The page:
Makes about 2 1/2 dozen 2-by-3-inch bars

From Rebecca Rather’s “Pastry Queen Parties” (Co-written by Alison Oresman)

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Rather Sweet to Become Sugar and Smoke; Auden’s Kitchen Updates Menu


Sugar and Smoke to open in Fredericksburg

Rebecca Rather

The Pastry Queen, Rebecca Rather, is planning a new restaurant. Her original place, Rather Sweet, has been closed for renovations and will reopen in January as Sugar and Smoke.

She will be teaming up with award-winning Wagyu brisket and steak chef Nicole Davenport on the venture.  “Our mission at Sugar & Smoke is to create dishes sourcing fresh, locally grown products that represent the best Texas flavors and styles!” the website says.

Nicole Davenport

Breakfast foods will include quiche, French toast and omelets, while lunch will bring a half-smoked chicken, pork-stuffed loin and pecan-smoked brisket.

The dessert list will include  pocket-sized key lime pies, tuxedo cake, Italian cream cake, hot chocolate cake, red velvet cupcakes, Big Haired Lemon Tarts, Garrison Bourbon apple pies and tiramisú.

Sugar & Smoke will also serve all of your favorite Beer and Wines as well as a selection of grab and go lunches including wraps, chicken salad, chips, and drinks.

The bakery/cafe will be open from 7 a.m. to 4 p.m. Tuesday-Saturday with a Sunday Brunch each week from 10 a.m. to 2 p.m.

For more information visit www.sugarandsmoke.com.

New items at Auden’s Kitchen

In time for fall: Tomato Chipotle Goat Cheese Soup at Auden's Kitchen.

Auden’s Kitchen, 700 E. Sonterra Blvd., has introduced a new menu for the fall and winter seasons.

Tamarind-glazed quail with an Asian sesame slaw, mussels steamed with a local brew and served with fries, garlicky white bean dip with flat bread, and tomato chipotle goat cheese soup are among the small plates on the menu. Large plates include pan-seared salmon with feta polenta cake, Texas antelope and quail, and a seasonal ravioli.

Happy hour is from 3 to 7 p.m. daily with a new bar/patio menu. Snacks start at $4, while house cocktails are $5 and select wines and beers are $4.

For more information call (210) 494-0070 or click here.

Celebrate a new Texas bourbon

.36 Texas Bourbon Whiskey

Ranger Creek Brewing & Distilling, 4834 Whirlwind Drive, is celebrating the release of .36 Texas Bourbon Whiskey with a launch party from 7 to 9 p.m. Saturday, Nov. 26, just after Thanksgiving.

The event will featuring food from Lüke, 125 E. Houston St., including cochon du lait jambalaya, house-made sausages, Ranger Creek OPA-fried chicken, traditional Southern sides and bourbon pecan pie.

You can meet the distiller and have your bottle signed.

The cost is $60 a person, plus tax and gratuity. To make your prepaid reservation, call 210-227-LUKE or email jsoloman@chefjohnbesh.com.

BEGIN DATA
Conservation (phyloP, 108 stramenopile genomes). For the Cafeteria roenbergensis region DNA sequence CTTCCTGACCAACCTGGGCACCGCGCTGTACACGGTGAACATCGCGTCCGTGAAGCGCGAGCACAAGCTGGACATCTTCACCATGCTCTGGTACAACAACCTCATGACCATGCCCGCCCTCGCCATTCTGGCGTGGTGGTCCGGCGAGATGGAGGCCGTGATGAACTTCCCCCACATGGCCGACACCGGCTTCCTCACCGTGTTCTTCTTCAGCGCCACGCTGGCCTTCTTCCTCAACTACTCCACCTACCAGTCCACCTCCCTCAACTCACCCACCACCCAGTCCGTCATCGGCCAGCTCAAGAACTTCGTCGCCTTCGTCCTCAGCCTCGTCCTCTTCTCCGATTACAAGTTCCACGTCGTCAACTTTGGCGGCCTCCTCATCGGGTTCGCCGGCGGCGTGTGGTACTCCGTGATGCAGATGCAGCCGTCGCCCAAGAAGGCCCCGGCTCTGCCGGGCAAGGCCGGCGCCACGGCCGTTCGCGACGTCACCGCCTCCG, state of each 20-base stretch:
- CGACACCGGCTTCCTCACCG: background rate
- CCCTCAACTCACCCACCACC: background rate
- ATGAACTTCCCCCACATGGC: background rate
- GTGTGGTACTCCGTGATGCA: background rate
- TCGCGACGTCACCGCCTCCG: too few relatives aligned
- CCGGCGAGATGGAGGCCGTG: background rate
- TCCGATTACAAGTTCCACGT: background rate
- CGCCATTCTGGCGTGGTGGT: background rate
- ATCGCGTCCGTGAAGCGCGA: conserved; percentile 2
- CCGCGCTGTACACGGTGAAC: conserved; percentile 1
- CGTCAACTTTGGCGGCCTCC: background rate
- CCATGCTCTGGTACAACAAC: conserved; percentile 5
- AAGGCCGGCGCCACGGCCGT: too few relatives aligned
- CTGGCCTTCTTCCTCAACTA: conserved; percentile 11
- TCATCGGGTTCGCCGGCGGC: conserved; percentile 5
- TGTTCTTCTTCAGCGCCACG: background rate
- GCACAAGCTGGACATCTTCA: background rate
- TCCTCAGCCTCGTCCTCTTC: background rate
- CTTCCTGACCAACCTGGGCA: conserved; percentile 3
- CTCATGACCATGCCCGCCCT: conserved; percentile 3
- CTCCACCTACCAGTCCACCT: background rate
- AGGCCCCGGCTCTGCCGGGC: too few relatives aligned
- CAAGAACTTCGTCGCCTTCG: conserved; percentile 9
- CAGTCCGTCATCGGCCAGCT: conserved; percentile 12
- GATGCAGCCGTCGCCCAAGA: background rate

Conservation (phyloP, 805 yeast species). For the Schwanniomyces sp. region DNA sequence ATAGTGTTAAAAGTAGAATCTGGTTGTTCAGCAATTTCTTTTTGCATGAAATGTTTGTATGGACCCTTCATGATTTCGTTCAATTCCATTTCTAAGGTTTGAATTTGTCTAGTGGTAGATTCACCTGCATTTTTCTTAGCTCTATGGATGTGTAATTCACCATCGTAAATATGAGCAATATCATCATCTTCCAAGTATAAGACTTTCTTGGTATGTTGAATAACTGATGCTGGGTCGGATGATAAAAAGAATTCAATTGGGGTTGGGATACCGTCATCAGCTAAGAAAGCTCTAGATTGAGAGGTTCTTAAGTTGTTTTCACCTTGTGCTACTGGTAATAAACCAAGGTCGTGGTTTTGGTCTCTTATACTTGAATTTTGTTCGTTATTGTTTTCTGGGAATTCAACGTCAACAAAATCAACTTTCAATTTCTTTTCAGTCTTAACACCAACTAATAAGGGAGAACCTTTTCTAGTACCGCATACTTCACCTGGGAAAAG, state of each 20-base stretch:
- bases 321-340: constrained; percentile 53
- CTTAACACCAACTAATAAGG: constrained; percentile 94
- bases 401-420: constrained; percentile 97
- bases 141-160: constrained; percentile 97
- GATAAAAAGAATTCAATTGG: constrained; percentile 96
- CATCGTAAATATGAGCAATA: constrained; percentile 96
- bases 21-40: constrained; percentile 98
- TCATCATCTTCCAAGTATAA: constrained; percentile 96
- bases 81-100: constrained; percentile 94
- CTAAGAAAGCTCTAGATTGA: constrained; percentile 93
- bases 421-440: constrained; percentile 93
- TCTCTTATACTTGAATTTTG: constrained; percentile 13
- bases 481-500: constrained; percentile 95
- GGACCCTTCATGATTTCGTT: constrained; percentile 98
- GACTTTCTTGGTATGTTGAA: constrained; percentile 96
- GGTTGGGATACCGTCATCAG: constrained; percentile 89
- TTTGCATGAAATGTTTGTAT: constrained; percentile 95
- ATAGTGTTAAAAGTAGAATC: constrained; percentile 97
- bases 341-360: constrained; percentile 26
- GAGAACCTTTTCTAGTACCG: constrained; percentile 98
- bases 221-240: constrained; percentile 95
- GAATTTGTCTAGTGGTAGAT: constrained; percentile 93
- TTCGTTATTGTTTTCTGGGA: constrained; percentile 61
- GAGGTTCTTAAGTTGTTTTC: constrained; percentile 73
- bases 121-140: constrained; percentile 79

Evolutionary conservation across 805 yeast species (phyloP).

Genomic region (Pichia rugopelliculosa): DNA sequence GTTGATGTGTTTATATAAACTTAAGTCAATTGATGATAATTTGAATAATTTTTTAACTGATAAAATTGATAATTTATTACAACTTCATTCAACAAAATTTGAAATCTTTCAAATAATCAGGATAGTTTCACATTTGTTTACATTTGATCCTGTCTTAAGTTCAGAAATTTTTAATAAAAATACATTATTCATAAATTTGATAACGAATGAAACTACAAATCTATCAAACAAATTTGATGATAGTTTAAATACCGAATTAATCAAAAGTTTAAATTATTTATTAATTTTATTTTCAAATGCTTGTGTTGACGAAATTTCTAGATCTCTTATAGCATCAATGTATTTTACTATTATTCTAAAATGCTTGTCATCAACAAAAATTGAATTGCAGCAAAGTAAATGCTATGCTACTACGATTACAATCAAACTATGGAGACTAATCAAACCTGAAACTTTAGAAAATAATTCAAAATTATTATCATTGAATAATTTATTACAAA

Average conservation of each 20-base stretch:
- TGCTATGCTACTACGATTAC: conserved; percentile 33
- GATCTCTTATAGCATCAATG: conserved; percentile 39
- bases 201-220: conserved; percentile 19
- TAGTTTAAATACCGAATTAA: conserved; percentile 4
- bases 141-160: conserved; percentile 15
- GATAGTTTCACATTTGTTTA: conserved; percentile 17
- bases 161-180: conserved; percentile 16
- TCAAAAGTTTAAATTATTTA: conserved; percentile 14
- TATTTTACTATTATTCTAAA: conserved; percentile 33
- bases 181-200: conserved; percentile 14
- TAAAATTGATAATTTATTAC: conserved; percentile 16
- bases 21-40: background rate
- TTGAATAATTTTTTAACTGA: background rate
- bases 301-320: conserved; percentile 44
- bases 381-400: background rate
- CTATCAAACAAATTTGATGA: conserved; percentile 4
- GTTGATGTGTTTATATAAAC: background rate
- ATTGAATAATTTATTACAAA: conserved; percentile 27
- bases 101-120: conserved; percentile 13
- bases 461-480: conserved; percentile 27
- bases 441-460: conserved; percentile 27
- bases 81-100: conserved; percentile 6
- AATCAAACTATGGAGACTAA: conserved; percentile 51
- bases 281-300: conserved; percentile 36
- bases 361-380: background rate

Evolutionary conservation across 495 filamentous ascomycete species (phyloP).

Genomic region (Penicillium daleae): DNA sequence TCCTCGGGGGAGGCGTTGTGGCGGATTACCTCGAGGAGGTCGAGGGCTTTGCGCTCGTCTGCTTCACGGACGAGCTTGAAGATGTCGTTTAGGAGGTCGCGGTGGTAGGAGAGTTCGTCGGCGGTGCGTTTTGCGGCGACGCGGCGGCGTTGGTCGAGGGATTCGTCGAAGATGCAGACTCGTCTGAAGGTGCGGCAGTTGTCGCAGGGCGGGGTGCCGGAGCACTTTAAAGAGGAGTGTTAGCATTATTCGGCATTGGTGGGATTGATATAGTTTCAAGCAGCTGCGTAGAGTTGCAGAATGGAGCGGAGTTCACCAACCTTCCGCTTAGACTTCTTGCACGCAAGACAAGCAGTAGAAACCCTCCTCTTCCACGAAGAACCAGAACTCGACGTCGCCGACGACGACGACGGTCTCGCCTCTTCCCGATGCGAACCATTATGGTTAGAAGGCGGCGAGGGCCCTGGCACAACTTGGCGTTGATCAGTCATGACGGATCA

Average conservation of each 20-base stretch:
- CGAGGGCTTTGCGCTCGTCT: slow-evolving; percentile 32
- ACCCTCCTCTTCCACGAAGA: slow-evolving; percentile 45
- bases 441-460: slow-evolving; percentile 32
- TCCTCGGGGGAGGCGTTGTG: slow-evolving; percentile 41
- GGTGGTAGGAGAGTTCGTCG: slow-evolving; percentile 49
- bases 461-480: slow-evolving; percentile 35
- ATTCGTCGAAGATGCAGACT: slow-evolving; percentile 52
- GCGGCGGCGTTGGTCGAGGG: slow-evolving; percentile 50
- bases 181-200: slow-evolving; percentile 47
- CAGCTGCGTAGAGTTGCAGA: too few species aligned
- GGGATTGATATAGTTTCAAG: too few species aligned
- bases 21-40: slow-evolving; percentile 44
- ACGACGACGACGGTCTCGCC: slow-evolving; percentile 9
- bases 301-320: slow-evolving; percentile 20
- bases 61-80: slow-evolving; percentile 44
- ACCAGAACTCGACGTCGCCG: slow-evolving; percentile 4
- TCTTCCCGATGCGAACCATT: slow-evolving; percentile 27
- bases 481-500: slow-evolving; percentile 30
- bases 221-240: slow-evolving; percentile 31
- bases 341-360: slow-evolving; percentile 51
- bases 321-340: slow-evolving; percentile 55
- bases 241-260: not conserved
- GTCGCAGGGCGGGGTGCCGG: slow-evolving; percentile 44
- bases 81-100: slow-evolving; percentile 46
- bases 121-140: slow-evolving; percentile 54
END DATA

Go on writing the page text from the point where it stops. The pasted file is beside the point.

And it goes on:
Dady, Rather part of Pyles’ Celebrity Chef Dinner

Jason Dady

Lodge Restaurant of Castle Hills chef Jason Dady and Rebecca Rather are among the six chefs who’ll be part of the lineup for the 12th annual Stephan Pyles Celebrity Chef Dinner & Live Wine Auction, which is set for Dec. 4 at Pyles’ flagship restaurant in Dallas.

The event, presented under the auspices of the Wine & Food Foundation of Texas, raises money for the Stephan Pyles Culinary Scholarship.

Pyles will be cooking as well as Renee Morgan from Le Cordon Bleu College of Culinary Arts in Austin, who was the 2011 scholarship winner, David Garrido of Garrido’s in Austin and Nick Badovinus of Neighborhood Services Bar & Grill in Dallas. this is the second time Dady has participated in the event.

A Champagne reception kicks off the evening at 6 p.m. with dinner at 7 p.m. Seating is limited and reservations are required. The price is $150 a person (tax and gratuity included). Reservations can be made by calling the Foundation at (512) 327-7555 or by visiting www.winefoodfoundation.org.

According to a press release about the dinner, “The Stephan Pyles Culinary Scholarship is based upon an “Iron-Chef”-style cook-off each spring. Numerous students apply from across the state, and the top three applicants are selected for the challenge; the students must create a three-course menu utilizing a predetermined list of Texas ingredients.”

County Line class canceled

The County Line, 10101 I-10 W., has canceled its November cooking class. The class, which was set for this Friday, was too close to Thanksgiving for so many of the regulars, pitmaster Garrett Stephens said.

We’ll announce the next class as soon as it is scheduled.

 

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Restaurant Notes & Quotes: Wine dinners at Las Canarias, Ostra


September wine dinners at Las Canarias, Ostra

Two River Walk restaurants, Las Canarias at the La Mansion del Rio and Ostra, at the Mokara Hotel & Spa, will be offering wine dinners in September. Las Canarias features wines from Far Niente Winery and Ostra will showcase Jordan Vineyards. John Brand is executive chef at both restaurants. Both events begin at 7 p.m.  Call 210-518-1017 to make reservations for either dinner.

The Far Niente Winery Wine Dinner at Las Canarias is Sept. 22. The price is $125 per person. Las Canarias is at 112 College Street.